Although you may not be able to stop RA fatigue completely, you can lessen it and have more energy to enjoy life. These strategies make a difference.
Combine Rest and Movement
Rest is key to managing fatigue, but don’t sit on the sidelines. The important thing is to get a balance.
"If you have RA and overexert yourself all day, of course you'll feel bad," says Daniel Wallace, MD, assistant program director of the Rheumatology Fellowship Program at Cedars-Sinai Medical Center in Los Angeles. "But if you lie in bed all day, you'll also feel bad."
After sitting or lying for too long, your joints will ache as soon as you start to move. So switch things up.
Rest when you need to. When you exert yourself, take frequent breaks to recharge. Talk to your boss about how you can have rest periods at work. See if you can adjust your schedule and find a quiet spot -- shut the door if you have an office, find a bench outside, or even sit in your car.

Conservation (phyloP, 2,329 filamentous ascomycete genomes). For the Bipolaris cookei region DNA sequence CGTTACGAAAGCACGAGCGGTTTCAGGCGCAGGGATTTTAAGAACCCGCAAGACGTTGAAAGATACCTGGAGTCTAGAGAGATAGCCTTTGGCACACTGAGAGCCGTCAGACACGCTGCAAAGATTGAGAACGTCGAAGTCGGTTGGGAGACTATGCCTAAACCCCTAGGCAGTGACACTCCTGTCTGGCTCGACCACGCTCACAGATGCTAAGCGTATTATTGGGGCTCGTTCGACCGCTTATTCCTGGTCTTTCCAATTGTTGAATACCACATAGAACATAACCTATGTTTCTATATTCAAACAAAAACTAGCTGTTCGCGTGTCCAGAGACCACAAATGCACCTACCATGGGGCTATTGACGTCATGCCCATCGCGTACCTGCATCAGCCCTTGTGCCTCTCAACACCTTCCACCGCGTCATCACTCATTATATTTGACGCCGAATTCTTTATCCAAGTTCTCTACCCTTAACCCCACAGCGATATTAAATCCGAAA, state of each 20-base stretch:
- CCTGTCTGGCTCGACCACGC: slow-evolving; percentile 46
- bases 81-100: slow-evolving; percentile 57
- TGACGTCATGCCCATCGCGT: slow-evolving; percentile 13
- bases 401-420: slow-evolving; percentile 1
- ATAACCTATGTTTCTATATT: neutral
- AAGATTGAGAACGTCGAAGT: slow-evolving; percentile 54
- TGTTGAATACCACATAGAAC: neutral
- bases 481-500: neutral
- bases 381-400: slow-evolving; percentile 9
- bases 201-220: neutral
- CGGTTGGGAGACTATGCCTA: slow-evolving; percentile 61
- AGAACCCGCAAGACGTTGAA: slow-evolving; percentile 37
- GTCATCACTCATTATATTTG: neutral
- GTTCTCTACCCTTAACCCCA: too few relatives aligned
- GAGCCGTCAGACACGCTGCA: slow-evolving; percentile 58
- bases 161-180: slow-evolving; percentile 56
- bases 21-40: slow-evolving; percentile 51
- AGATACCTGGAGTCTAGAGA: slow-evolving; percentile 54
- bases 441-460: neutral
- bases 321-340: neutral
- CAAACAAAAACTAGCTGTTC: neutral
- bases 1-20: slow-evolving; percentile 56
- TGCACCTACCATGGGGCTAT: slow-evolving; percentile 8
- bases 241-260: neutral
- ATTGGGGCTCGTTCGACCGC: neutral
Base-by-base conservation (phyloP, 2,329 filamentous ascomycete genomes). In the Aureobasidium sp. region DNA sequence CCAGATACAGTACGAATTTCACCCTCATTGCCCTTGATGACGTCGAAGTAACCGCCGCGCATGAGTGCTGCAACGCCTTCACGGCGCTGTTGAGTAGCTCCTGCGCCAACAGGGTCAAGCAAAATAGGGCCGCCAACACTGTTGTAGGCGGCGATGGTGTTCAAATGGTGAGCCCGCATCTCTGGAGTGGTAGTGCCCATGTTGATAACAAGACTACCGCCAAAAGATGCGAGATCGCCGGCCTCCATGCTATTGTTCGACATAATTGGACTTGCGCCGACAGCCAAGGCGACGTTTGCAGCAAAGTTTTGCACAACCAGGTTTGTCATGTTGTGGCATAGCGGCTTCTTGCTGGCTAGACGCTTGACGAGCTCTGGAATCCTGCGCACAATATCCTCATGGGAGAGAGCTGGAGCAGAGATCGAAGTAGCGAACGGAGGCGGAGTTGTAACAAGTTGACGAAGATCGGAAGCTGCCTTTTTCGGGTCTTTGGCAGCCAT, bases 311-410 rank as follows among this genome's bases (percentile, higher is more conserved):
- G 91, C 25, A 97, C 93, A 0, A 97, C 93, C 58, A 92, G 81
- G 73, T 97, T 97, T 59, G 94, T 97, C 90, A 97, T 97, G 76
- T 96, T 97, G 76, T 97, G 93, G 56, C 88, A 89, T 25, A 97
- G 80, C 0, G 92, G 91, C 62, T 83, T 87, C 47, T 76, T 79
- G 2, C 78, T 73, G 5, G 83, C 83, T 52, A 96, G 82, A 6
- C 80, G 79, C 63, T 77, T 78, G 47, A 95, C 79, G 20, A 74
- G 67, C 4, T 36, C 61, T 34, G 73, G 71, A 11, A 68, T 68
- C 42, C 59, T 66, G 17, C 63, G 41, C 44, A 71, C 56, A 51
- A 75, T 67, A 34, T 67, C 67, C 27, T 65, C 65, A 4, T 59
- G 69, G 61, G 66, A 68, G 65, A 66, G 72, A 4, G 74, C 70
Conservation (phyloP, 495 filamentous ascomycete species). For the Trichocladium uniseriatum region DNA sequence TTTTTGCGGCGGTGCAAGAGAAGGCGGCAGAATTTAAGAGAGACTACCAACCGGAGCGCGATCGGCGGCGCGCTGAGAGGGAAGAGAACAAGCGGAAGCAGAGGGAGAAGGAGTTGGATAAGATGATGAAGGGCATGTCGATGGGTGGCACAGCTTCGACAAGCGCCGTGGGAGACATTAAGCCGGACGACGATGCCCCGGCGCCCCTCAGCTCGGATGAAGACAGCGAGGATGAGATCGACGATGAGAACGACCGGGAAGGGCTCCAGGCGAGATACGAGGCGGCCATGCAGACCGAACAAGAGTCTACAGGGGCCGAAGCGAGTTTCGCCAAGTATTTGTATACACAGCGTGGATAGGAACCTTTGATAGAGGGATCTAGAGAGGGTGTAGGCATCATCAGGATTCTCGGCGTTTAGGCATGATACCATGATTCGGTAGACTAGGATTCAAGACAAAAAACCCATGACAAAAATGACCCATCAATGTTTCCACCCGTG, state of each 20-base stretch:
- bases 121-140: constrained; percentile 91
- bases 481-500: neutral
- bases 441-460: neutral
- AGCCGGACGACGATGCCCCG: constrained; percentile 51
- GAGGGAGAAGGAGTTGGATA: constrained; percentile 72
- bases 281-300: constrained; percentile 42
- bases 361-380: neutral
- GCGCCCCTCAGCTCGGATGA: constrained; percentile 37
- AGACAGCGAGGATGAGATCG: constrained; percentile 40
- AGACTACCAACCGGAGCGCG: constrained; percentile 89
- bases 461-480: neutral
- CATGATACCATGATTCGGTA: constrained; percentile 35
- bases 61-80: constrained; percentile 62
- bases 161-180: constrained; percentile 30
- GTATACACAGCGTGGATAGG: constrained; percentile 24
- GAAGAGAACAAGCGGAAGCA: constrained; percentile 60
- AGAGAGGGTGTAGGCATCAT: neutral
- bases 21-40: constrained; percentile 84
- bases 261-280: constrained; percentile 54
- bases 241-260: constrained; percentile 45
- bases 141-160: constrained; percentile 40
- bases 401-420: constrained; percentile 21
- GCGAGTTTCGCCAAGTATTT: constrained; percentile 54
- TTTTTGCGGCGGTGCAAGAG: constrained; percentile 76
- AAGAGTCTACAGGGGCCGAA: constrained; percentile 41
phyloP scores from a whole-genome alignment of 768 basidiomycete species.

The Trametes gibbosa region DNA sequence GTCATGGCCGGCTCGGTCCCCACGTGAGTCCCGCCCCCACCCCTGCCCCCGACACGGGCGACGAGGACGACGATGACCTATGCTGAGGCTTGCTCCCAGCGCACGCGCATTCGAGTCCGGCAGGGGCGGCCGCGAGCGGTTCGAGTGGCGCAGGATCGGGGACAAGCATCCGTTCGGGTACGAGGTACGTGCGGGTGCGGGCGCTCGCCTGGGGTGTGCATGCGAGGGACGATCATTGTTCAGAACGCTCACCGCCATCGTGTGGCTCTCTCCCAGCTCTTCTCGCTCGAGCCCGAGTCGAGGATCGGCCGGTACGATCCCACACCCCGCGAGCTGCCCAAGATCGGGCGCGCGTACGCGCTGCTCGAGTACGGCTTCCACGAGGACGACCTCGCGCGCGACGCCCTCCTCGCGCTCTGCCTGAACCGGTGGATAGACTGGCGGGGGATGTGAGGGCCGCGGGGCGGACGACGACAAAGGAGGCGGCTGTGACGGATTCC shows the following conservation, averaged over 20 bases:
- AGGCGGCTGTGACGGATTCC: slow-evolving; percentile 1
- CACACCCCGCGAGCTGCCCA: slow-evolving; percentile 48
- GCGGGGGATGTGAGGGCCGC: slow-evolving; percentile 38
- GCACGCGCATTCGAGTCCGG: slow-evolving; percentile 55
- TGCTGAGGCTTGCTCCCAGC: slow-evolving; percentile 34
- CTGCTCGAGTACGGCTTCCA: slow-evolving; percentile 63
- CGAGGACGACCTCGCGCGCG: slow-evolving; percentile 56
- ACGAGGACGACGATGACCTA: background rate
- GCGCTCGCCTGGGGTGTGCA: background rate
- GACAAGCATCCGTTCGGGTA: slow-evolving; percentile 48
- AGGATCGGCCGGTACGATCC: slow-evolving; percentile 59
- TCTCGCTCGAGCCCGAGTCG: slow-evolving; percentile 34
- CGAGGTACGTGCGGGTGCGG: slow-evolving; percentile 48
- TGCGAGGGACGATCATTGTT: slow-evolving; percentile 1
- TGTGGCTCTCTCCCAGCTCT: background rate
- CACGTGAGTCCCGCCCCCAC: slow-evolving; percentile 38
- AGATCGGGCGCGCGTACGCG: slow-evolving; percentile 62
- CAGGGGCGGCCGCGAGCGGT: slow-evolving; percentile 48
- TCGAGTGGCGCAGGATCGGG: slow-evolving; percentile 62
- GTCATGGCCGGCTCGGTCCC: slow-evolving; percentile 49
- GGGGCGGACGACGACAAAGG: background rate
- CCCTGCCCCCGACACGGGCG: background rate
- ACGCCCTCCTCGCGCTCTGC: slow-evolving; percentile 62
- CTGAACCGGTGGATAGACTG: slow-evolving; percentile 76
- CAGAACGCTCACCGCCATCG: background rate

Take breaks to move. When you need to sit for a while -- like at a desk -- stand up, stretch, or walk around every half hour, says Lenore Frost, PhD, clinical assistant professor of occupational therapy at Sacred Heart University in Fairfield, CT. Set an alarm to remind yourself to get up if it helps.
Exercise. It will give you energy. Don't do a whole 30-minute workout at once, says Darlene Lee, a nurse practitioner and practice manager at the rheumatology clinic at the University of California in San Francisco. Start with 5-minute segments and work your way up to 30.
Save Your Energy
You’ll want to rethink how you do things. What hurts or wears you out? Hectic mornings? Tying your shoes? Cooking dinner? Come up with ways to make things easier.